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Sam Semoff

Sam Semoff died peacefully on 11 Jan in the Royal Liverpool Hospital after a long illness. Hundreds of us in Liverpool and elsewhere knew him as a friend and comrade. He was warm, intense, committed, and ready to engage with anyone he met. He lived in Liverpool 8 (Toxteth) as an American in exile, an anti-racist, lifelong opponent of Zionism and supporter of the Palestinian people. We knew each other best through his work in defence of the NHS. As a founder member of Keep Our NHS Public Merseyside, Sam continued chairing meetings even while carrying an oxygen bottle and undergoing dialysis.

No-one – porter, domestic, nurse, medic or Consultant - got within a few feet of Sam in hospital without being asked their attitude to the Private Finance Initiative (PFI), or the latest government plans to undermine the NHS. During the Junior Doctors strike, he persuaded staff to let him appear at the Atrium window above the demonstration in the ambulance forecourt. Sam phoned through to a mobile pressed to the megafone and addressed the strikers.

    Good morning everybody. I am a patient on the Cardiology ward here in the Royal. I’ve been in here two weeks and I can tell you the care has been absolutely great.

    Jeremy Hunt is a liar – he says we need a 24/7 service, well we have 24/7 service. I have been in here two weekends and a doctor was always available, so were support services.

    Hunt is also a hypocrite – he talks about patient safety, yet he wants to remove requirements that limit junior doctors working unsafe hours, putting patients lives at risk.

    The doctors went into medicine to help people, their main concern is their patients’ needs above all else... Hunt knows this and takes advantage of it, he thinks he can push them to the limit and they will not do anything.

    But they have said enough is enough, they know the risks to their patients in going along with Hunt’s proposals are greater than doing nothing. I wish a lot more health workers would reach that point.

    The Government is determined to decimate the NHS and turn it into a market based health care system like in America. They have eroded the principles of universality, of a comprehensive integrated service that is publicly accountable and they are now working to undermine publicly provided, as the NHS is broken up into bits and turned over to the private sector where the overriding aim is profit.

    When they get around to removing the principle of a service free at the point of delivery based on need, it will be too late.

    I hope to see you out here next week and the week after.

Sam's deep knowledge of the communities in Liverpool 8 came to the fore when NHS England handed over the management of a dozen Liverpool surgeries to the private firm SSP. Sam was a patient at Princes Park Health Centre, which had pioneered community treatment for the whole person in the 1980s. So SSP wasn't just an affront to his politics. It was personal. Sam hit back with 10,000 leaflets in Arabic, English and Somali, delivered door to door and to every shop on Lodge Lane. He had been Sec. of Granby Ward Labour Party, and ran this like an election campaign.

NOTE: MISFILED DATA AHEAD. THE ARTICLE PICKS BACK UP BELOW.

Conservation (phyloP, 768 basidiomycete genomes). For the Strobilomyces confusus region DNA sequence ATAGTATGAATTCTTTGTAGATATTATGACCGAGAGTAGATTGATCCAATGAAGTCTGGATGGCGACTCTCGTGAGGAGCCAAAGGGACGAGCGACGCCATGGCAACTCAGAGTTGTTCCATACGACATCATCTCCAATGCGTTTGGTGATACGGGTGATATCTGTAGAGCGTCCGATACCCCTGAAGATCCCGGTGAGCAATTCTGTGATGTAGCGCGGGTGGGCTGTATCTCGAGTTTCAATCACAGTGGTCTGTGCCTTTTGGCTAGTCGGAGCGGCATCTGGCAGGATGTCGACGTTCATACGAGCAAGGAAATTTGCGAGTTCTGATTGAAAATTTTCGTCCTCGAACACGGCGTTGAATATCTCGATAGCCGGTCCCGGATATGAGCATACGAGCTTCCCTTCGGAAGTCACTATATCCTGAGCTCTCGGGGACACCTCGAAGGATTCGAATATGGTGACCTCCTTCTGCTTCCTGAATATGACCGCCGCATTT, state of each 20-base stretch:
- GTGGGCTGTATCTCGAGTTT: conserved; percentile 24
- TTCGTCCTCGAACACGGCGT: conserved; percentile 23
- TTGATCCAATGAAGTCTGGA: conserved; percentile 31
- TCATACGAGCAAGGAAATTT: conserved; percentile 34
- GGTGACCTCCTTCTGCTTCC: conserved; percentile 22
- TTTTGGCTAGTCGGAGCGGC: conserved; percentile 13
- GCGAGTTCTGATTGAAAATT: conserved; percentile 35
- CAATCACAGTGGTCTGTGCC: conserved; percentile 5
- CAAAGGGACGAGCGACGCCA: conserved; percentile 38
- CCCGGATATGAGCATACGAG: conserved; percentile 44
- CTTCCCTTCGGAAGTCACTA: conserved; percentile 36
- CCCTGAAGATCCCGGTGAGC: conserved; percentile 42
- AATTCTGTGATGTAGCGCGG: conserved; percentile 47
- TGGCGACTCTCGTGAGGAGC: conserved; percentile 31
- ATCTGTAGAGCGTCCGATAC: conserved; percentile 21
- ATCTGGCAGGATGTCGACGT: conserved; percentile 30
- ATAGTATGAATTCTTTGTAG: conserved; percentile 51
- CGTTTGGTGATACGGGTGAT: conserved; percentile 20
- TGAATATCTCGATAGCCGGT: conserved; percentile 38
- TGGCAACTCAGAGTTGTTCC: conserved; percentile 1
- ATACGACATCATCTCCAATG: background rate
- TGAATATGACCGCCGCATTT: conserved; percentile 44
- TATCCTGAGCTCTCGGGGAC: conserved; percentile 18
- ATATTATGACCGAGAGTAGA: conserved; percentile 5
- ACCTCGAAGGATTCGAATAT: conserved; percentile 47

It culminated in a public meeting of around 130, almost all of whom were current or former patients at Princes Park, furious at how the service had collapsed. It was held in three languages with interpreters and a PA system, allowing Somali women who sat with their friends in a side room to address the entire gathering. The meeting led directly to a survey, a report, and the intervention of the CQC which eventually kicked SSP out of Liverpool, though some NHS staff were victimised in the process.

Sam led the fight against PFI funding for the new Royal Hospital. He was vilified in the Echo, which ran the scurrilous headline “Bogoff Semoff”, claiming that an American was trying to deny healthcare to the people of Liverpool. No-one ever apologised for that, even when the newspaper finally woke up to the PFI catastrophes at Whiston Hospital and around the country.

Sam brought a Judicial Review which forced the Royal to re-run their consultation as they had not even mentioned that the new hospital would be funded by PFI. Every Liverpool Labour MP backed the scheme, as did Cllr Nick Small and Joe Anderson, at that time leader of the Labour group within the Council. The Royal PFI was signed off by Andy Burnham as Health Secretary on the eve of the 2010 General Election. Sam lodged a second Judicial Review, challenging the claim that the PFI would deliver Value for Money.

On 17 Nov 2010 BBC Radio Merseyside put Sam up against Joe Anderson, who declared "I know it doesn't provide Value for Money now or in the future, but it's the only game in town". That admission ricocheted all the way up to a Treasury Select Committee Inquiry into PFI. But the JR was derailed when Cllr Small approached the Legal Assistance Board and got them to pull the funding for Sam's challenge.

Sam had already left the Labour Party over Iraq, but rejoined more recently in support of Jeremy Corbyn. He joined Unite, and was active in the Community Branch of the union. He knew construction workers blacklisted by Carillion, but didn't quite live to see the company collapse with the new Royal half-built. A few days earlier, Sam commented “Workers united, is the only defence they have.”

When the news of his death came through, a demo at the Health and Wellbeing Board turned into a tribute to Sam.

We all miss him. Let's honour him by continuing the fight.

Greg Dropkin

Listen to a recording of Sam

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